“The Caribbean Examination Council (CXC) has established a regional committee that will be tasked with recommending ways in which the syllabus for Caribbean History could be revived to make it more attractive to students.
This is in an effort to address the falling numbers of students sitting the exam each year, which the regional examination body highlighted as a major concern in 2016. Myrick Smith, the CXC registrar for Antigua and Barbuda, said, on the weekend, that Alan Cobley, vice chancellor at the University of the West Indies (UWI), received the mandate in December during a meeting of CXC’s council in St. Kitts.
He said delegates at that meeting made several recommendations to improve the syllabus and it is now up to Cobley and his team to determine the next course of action. The recommendations include: making Caribbean History compulsory, pushing governments and education ministries into taking history more seriously and placing more emphasis on training for history teachers.” Read more.
I found this article troubling when I read it today because I think history matters; I especially think it matters if you are from – as we are primarily in the Caribbean – the descendants of people who were enslaved for hundreds of years, for generations, in this Caribbean. I think we need to know who we were before that i.e. our African history, how our journey shapes or was shaped by others i.e. World history, and how we became who we are today i.e. our Caribbean history. I think knowing your history informs not only the decisions you make today but the passions that fire you. I frankly didn’t learn much beyond plantation society during my secondary school days but I remain to this day a student of World, African, and Caribbean history. On the point of Caribbean history though, if we only knew. I question, for instance, how quick we would be to fritter away land rights if we understood how hard-earned it was, how tightly we would hold workers’ rights if we understood its role in building the institutions that hold up our society today, how much more we would understand our potential if we could see the men and women who emerged from our humble societies to greatness, how much more certain would we be of who we are if we understood who we have been (community, culture, character, values, identity, all of that). Our history tells us about ourselves and there is so much about ourselves we still don’t know. My two cents about ways to make history more engaging include field trips and tours to historically relevant sites (I’ve done it in writing and media workshops and seen how the participants’ curiosity opens up as they look at somewhere they’ve never seen or somewhere they are seeing with new eyes),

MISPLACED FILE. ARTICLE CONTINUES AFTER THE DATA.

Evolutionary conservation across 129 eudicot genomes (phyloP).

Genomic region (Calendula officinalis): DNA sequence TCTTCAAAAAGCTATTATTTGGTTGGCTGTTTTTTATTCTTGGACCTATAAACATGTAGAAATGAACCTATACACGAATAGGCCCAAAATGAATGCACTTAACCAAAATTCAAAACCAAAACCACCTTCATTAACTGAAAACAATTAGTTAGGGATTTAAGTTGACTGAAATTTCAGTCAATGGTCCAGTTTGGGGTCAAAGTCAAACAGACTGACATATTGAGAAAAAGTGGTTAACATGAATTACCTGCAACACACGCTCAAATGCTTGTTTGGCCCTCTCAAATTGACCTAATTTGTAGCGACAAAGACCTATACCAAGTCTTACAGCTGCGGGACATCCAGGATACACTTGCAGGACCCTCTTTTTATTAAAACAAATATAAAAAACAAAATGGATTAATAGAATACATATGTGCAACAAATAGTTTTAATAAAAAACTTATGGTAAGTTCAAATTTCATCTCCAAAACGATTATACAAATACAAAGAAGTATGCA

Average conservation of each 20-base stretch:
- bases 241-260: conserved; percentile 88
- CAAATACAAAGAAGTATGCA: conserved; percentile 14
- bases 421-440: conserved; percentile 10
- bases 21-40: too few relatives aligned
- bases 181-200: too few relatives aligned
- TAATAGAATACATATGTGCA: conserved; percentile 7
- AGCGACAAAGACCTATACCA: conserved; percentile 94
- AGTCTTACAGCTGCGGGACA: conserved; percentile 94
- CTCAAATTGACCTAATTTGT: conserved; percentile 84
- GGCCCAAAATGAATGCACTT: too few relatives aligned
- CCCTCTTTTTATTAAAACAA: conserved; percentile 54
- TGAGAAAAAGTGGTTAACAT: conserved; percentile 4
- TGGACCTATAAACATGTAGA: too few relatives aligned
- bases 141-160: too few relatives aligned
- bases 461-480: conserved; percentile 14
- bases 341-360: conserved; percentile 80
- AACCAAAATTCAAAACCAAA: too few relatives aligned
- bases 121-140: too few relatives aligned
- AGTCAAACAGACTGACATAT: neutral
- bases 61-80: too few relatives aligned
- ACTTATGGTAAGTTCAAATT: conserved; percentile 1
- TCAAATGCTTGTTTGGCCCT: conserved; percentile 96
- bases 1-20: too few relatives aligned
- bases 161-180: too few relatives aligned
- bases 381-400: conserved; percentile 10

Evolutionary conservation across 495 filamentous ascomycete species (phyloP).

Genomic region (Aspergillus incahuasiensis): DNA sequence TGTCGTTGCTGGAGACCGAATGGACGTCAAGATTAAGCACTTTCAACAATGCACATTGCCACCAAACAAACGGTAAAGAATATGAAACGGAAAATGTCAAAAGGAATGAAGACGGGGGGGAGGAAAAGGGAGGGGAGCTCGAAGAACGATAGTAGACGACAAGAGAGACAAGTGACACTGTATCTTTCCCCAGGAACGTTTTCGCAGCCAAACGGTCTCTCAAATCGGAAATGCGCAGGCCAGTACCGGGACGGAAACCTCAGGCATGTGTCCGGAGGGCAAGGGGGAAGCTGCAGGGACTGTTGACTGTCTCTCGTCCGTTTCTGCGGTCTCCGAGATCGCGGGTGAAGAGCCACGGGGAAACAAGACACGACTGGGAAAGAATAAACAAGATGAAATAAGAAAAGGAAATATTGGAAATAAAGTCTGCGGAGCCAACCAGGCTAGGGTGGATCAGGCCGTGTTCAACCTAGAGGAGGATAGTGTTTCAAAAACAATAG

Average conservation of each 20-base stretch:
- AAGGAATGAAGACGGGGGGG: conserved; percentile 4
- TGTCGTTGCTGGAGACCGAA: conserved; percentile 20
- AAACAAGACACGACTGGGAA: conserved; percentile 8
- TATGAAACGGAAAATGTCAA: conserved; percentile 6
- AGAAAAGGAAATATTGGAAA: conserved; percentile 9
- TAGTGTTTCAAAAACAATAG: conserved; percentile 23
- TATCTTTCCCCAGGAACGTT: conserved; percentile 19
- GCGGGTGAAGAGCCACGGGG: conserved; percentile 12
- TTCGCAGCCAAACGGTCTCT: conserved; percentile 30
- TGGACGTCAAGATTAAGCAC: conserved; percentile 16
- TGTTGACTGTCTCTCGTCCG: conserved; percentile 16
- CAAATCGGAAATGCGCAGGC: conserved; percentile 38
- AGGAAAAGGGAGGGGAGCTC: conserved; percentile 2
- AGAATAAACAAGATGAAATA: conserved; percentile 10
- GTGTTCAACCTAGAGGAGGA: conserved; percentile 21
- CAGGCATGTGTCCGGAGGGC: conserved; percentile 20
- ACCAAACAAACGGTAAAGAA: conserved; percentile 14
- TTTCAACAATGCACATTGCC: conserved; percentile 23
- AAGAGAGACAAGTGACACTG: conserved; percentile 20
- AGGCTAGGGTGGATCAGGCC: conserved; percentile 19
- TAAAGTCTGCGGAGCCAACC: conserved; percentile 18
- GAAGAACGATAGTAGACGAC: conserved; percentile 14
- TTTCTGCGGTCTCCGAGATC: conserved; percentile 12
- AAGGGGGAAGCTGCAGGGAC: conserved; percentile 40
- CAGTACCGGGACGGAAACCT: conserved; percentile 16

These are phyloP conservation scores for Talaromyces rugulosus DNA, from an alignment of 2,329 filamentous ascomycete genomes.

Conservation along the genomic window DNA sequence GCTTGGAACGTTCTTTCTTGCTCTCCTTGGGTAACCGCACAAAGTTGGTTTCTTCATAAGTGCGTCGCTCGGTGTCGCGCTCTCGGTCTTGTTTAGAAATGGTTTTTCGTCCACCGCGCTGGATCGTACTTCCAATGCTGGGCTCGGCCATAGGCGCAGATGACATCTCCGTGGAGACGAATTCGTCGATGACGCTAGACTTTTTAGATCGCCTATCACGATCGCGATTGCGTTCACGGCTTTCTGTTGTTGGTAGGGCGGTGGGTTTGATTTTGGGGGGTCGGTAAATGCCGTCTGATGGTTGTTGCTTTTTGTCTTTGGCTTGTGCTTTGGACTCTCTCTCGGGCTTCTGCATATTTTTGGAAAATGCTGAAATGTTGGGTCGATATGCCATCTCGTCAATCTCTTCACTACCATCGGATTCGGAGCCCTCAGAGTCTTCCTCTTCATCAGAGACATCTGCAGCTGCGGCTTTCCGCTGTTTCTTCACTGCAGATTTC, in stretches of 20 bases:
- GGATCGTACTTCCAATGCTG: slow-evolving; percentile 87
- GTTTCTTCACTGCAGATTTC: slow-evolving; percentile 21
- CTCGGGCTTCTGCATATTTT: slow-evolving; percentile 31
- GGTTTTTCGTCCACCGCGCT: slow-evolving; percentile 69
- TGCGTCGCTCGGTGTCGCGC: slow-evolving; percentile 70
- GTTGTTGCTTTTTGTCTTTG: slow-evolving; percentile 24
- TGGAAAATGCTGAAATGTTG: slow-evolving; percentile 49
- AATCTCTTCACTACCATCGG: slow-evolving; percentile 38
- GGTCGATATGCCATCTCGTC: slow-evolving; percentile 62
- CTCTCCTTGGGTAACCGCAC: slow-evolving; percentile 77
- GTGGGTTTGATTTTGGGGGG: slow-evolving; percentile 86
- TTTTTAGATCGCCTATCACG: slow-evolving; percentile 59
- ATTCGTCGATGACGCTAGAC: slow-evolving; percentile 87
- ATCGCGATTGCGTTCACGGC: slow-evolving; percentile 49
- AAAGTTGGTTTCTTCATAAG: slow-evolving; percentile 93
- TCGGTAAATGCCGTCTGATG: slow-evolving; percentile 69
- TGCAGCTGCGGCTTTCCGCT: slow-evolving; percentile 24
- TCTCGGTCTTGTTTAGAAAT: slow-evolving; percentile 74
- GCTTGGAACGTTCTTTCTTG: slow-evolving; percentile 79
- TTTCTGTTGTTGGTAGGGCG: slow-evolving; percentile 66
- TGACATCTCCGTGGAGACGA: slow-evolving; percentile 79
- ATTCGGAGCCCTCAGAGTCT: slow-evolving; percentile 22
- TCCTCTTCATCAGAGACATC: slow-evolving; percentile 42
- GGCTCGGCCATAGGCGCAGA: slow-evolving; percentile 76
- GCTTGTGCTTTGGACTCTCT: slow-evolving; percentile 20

introduce audio-visual presentations (if there isn’t local media content and there should be options include youtube or creating content as class projects), creating content as class projects (have the students engage with the material in tactile, interactive, and imaginative ways), getting creative (Brenda Lee Browne’s Just Write held a workshop last year about building creative content from our historical reality, something like that); in fact, on that last point, I’m considering making our next Wadadli Pen Challenge a historical fiction challenge with the double challenge that it be experimental (to break with the obvious clichés). I’m thinking on it and will probably discuss with my partners. Bottom line though, history is important but it’s not just dates to be remembered; it’s lives that were lived and as far as Caribbean history is concerned, it’s lives with a direct link to our own. If we agree that we matter then surely our history does too.
As with all content on Wadadli Pen, except otherwise noted, this is written by Antiguan and Barbudan writer Joanne C. Hillhouse (author of The Boy from Willow Bend, Dancing Nude in the Moonlight, Oh Gad!, Musical Youth, Dancing Nude in the Moonlight 10th Anniversary Edition and Other Writings, Lost! A Caribbean Sea Adventure, and With Grace; also a freelance writer, editor, writing coach and workshop facilitator). All Rights Reserved. If you like the content here follow or recommend the blog, also, check out my page on Amazon, WordPress, and/or Facebook, and help spread the word about Wadadli Pen and my books. Thank you.